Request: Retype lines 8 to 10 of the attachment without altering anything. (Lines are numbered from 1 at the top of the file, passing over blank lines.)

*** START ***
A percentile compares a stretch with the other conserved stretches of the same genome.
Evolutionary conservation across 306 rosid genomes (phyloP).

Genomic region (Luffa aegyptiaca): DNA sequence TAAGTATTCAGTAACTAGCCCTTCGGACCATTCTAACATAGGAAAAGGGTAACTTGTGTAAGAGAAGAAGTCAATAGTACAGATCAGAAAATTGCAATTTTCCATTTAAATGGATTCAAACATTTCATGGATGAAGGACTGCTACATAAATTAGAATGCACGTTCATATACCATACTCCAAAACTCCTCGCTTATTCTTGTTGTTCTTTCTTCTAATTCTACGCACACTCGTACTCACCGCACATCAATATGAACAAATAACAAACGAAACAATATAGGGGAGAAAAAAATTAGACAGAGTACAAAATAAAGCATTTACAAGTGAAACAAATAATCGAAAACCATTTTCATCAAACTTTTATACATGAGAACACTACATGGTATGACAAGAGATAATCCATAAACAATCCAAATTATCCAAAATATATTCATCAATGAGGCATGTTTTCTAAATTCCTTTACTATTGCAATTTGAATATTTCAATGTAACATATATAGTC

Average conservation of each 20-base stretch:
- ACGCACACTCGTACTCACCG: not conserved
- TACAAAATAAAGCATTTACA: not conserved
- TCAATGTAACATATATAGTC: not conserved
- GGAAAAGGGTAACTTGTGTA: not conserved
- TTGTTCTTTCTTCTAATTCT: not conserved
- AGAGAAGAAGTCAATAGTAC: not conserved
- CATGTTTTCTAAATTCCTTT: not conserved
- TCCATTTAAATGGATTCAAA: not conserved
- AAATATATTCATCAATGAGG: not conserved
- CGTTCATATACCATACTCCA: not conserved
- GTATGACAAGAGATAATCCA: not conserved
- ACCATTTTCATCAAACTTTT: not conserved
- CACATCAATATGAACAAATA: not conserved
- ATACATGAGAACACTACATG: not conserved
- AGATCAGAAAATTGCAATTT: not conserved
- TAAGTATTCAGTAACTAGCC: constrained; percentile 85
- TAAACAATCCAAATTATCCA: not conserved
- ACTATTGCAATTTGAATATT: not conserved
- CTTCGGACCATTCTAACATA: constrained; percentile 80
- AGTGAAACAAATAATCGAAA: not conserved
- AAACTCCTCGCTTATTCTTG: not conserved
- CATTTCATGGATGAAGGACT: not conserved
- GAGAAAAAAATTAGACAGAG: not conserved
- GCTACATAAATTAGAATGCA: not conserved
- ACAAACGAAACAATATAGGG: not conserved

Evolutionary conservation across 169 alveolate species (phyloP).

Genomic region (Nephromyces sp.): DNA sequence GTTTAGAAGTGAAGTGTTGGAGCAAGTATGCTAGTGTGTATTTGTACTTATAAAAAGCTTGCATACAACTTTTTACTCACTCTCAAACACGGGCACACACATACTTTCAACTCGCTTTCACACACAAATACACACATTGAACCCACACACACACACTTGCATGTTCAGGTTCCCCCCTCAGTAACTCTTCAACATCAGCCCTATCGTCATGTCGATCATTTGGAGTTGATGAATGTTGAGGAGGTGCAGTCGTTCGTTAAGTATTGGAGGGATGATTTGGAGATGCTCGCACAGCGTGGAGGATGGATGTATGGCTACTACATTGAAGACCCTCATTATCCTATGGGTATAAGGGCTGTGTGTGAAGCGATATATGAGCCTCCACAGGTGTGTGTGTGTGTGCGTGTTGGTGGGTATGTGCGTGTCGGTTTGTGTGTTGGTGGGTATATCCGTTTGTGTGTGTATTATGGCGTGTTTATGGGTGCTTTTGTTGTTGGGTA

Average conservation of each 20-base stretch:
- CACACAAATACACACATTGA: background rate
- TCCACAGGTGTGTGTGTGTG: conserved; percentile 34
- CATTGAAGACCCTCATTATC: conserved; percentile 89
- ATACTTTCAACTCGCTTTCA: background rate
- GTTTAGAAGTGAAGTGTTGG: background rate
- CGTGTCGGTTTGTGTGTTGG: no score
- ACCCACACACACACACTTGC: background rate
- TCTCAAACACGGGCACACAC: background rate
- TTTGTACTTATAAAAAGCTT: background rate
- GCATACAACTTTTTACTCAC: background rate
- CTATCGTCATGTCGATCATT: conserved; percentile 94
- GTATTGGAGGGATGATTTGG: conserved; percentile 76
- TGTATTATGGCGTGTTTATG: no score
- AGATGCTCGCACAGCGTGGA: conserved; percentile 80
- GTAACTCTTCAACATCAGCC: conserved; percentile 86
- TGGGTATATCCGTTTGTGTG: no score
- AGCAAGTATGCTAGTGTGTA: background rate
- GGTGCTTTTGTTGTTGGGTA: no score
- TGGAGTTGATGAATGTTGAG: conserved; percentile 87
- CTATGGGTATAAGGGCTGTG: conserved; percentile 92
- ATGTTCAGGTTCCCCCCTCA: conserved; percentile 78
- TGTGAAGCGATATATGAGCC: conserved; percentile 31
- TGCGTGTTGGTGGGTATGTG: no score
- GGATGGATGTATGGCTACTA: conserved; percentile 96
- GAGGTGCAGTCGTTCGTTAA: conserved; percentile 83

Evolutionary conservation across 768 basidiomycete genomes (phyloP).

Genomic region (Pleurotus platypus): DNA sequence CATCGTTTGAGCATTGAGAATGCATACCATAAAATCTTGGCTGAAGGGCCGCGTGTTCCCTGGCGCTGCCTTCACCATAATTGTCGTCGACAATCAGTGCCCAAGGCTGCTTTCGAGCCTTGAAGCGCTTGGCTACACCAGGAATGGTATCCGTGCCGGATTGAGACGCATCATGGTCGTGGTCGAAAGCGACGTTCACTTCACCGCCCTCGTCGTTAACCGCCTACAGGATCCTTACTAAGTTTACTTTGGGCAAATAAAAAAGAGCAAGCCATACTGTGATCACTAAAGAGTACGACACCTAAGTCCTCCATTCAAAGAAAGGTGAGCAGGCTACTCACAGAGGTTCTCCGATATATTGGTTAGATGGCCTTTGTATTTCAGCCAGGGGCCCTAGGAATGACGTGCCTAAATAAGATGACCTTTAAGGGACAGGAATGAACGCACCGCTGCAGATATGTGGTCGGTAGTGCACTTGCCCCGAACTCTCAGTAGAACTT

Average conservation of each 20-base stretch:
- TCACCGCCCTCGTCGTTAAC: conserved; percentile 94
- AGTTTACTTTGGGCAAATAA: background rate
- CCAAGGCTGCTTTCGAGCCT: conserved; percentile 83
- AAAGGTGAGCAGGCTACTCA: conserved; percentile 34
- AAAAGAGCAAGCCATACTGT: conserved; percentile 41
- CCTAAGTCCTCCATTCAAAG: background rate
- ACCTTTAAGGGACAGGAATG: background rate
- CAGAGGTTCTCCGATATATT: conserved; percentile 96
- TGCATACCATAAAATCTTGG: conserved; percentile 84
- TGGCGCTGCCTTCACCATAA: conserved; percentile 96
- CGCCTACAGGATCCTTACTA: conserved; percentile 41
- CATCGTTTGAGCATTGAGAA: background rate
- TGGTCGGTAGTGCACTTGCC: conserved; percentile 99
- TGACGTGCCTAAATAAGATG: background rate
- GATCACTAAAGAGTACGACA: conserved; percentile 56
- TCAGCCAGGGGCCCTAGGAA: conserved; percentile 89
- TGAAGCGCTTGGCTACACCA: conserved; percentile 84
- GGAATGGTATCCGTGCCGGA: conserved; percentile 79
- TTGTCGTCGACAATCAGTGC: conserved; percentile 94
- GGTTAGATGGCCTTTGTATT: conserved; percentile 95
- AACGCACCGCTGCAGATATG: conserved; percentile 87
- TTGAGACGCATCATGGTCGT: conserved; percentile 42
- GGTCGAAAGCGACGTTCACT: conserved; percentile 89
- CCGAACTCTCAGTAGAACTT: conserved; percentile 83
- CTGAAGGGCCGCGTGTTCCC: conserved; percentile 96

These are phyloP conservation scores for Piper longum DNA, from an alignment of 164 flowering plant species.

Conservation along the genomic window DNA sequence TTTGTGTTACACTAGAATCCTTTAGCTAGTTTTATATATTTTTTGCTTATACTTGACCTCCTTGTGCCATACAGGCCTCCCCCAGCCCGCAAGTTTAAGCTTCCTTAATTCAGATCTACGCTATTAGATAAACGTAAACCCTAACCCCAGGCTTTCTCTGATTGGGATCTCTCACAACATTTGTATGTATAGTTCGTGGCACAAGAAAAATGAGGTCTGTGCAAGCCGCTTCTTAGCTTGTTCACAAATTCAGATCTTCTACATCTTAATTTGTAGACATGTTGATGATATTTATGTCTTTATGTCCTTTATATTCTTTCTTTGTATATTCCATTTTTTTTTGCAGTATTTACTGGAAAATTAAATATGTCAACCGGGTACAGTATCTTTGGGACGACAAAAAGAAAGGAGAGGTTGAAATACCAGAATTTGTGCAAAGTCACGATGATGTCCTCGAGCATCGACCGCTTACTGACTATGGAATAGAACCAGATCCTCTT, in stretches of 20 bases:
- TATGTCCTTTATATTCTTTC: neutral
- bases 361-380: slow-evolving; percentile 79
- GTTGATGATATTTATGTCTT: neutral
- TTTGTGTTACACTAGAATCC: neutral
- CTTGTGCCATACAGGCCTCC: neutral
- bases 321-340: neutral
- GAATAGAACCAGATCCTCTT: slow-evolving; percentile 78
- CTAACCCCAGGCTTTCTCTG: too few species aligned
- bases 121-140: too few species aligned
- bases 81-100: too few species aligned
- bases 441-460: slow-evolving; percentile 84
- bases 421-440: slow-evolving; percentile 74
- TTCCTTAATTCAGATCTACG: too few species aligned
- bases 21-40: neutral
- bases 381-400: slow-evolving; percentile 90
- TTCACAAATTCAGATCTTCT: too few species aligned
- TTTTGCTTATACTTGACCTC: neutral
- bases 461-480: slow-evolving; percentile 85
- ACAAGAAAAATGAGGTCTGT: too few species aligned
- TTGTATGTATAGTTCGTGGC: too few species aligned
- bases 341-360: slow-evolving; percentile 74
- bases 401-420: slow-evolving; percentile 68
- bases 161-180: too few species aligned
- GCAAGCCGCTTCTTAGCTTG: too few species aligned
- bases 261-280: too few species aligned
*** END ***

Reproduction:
- GGAAAAGGGTAACTTGTGTA: not conserved
- TTGTTCTTTCTTCTAATTCT: not conserved
- AGAGAAGAAGTCAATAGTAC: not conserved